The WA government is close to making a decision on whether to sell all or just part of Western Power and expects to announce its position in coming weeks, Premier Colin Barnett says.
A day after Mr Barnett was booed and heckled by union protesters outside parliament while explaining why the electricity poles and wires utility should be sold, Mr Barnett told reporters he could understand and respect their job security fears.
"I think I got a fair reception. Most people listened," he said on Wednesday.
"You don't expect deathly silence at a union rally outside Parliament House.
"They're not going to cheer a Liberal leader, are they?"
Mr Barnett also said he understood householders were concerned about higher prices, but insisted any increases would be "exactly the same" under government or private ownership because the utility was bound by national regulation.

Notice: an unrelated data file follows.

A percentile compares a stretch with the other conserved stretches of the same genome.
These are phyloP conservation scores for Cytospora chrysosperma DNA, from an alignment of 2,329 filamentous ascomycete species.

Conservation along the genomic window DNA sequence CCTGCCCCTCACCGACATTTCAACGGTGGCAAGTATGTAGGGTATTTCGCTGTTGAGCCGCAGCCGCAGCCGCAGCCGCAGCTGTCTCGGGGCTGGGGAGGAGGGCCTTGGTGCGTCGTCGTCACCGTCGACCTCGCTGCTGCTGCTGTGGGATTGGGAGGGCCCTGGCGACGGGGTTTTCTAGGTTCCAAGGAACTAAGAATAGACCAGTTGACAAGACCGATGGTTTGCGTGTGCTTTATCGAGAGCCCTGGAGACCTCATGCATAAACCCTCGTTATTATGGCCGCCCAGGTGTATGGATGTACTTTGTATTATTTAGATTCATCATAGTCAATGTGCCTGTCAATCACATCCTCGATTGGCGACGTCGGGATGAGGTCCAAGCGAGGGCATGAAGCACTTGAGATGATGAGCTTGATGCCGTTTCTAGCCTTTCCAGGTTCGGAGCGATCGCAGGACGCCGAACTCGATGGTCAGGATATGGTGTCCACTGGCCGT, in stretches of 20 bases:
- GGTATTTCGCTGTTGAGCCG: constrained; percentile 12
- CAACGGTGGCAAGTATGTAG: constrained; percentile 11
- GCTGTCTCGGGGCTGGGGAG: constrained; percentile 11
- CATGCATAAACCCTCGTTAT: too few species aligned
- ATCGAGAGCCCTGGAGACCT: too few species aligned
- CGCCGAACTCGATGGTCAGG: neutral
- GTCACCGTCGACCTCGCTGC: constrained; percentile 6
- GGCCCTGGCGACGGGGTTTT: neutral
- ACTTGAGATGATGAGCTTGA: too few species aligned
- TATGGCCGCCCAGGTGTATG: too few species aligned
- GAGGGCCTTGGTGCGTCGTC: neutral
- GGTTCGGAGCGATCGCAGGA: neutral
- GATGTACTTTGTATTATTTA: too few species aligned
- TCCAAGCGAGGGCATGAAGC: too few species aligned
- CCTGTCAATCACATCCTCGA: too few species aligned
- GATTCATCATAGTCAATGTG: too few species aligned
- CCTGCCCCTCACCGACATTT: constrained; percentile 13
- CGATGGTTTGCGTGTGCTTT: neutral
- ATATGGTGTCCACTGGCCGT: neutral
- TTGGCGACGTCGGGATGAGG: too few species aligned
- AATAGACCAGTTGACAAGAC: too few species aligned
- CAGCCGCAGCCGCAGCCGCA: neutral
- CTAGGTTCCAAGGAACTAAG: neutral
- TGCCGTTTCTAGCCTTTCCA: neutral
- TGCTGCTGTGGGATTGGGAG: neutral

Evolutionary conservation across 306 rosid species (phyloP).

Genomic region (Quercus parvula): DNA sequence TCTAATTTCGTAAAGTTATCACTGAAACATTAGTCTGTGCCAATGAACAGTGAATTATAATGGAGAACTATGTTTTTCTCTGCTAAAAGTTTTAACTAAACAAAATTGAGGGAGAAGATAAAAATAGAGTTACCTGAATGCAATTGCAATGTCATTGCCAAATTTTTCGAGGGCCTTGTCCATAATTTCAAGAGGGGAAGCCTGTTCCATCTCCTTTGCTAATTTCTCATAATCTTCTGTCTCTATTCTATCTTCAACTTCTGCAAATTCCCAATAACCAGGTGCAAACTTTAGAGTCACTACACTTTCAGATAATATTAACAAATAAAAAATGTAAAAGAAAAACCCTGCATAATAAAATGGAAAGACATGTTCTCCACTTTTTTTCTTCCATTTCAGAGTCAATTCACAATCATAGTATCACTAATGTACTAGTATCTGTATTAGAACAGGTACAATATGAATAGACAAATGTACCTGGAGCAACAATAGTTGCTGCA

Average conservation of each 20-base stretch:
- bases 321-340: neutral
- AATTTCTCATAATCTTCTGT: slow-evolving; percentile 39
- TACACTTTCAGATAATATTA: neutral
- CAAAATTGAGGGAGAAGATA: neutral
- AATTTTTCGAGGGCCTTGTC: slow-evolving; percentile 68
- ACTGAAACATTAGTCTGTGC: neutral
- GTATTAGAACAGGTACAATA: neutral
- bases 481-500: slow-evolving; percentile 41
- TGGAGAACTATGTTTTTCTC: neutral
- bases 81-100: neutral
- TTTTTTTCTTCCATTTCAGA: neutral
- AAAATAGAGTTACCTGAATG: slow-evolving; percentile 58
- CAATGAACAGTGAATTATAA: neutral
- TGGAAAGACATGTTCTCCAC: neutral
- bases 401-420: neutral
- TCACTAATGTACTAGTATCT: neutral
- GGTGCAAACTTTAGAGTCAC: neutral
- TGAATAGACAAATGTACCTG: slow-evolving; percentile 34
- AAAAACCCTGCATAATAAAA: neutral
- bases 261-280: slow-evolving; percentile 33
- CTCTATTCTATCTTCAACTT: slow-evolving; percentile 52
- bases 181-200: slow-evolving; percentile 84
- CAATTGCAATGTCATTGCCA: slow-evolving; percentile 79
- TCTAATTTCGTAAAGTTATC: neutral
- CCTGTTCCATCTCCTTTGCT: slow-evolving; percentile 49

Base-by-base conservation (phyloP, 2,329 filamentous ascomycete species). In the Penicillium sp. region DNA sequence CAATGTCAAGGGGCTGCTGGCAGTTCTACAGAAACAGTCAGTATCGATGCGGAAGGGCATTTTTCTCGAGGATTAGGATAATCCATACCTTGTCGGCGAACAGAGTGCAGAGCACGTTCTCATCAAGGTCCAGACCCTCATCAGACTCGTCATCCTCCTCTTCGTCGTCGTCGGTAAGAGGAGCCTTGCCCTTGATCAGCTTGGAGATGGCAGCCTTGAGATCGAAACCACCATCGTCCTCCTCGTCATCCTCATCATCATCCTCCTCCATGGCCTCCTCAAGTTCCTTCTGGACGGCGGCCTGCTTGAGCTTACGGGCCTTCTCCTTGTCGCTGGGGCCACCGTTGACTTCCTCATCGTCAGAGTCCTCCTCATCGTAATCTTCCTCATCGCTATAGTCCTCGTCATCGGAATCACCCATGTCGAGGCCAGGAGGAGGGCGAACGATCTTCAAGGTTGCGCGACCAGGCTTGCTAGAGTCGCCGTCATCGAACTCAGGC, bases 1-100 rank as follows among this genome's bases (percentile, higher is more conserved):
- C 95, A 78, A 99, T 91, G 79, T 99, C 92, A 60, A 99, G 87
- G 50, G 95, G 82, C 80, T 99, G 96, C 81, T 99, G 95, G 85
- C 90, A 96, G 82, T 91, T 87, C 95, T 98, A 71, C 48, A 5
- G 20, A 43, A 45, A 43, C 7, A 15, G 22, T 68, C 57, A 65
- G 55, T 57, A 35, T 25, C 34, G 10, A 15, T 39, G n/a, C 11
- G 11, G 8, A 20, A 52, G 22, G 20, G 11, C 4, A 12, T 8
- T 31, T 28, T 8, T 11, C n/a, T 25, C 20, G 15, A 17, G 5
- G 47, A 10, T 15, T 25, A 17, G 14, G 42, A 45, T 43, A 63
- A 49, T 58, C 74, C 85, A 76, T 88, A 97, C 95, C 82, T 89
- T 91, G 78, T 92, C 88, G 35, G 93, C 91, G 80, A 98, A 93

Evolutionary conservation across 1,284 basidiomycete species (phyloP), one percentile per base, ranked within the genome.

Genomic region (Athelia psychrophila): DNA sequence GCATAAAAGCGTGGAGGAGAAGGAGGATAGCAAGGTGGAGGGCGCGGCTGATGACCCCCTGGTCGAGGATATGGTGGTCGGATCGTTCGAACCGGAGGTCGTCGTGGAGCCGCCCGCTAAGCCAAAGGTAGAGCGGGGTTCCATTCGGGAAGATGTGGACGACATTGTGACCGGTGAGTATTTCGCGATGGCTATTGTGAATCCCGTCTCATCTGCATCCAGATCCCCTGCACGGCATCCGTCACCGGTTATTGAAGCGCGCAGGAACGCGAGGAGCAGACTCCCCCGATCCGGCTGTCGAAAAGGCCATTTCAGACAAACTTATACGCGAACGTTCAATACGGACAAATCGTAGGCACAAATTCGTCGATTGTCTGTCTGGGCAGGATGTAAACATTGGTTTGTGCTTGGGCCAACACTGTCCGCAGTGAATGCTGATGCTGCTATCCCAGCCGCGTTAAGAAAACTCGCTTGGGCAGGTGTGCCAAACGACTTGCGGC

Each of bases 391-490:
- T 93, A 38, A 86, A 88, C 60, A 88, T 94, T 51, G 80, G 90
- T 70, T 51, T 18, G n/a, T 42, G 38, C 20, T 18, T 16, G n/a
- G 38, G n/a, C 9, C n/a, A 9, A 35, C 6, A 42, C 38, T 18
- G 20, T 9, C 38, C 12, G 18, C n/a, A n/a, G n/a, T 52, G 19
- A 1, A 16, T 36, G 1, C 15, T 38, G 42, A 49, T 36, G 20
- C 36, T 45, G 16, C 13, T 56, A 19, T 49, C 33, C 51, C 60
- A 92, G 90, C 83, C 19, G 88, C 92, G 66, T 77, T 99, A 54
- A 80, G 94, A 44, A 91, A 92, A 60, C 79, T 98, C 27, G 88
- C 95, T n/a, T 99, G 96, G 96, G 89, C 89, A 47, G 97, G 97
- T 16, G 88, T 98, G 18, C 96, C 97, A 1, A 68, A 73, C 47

The proposed privatisation was the government's biggest decision before the March state election, he said, but promised voters Australian ownership would be ensured, probably through investment by superannuation funds.
If it were sold in part, taxpayers would retain some dividends, but if it were to remain wholly government owned, they would have to fund future infrastructure builds, Mr Barnett said.
"There's a political risk but it is in my view the right thing for Western Australia," he said.
A full sale could reap between $12 billion and $16 billion, according to a recent Chamber of Commerce and Industry WA report.
The premier said about $8 billion would be used to retire state debt, with the remainder going towards new capital works.
The vast majority of respondents to recent ReachTel polls in the safe Liberal-held seats of Riverton and Wanneroo were against the planned sale.
The premier's comments came before another large union rally outside parliament, this time against the privatisation of hospital services.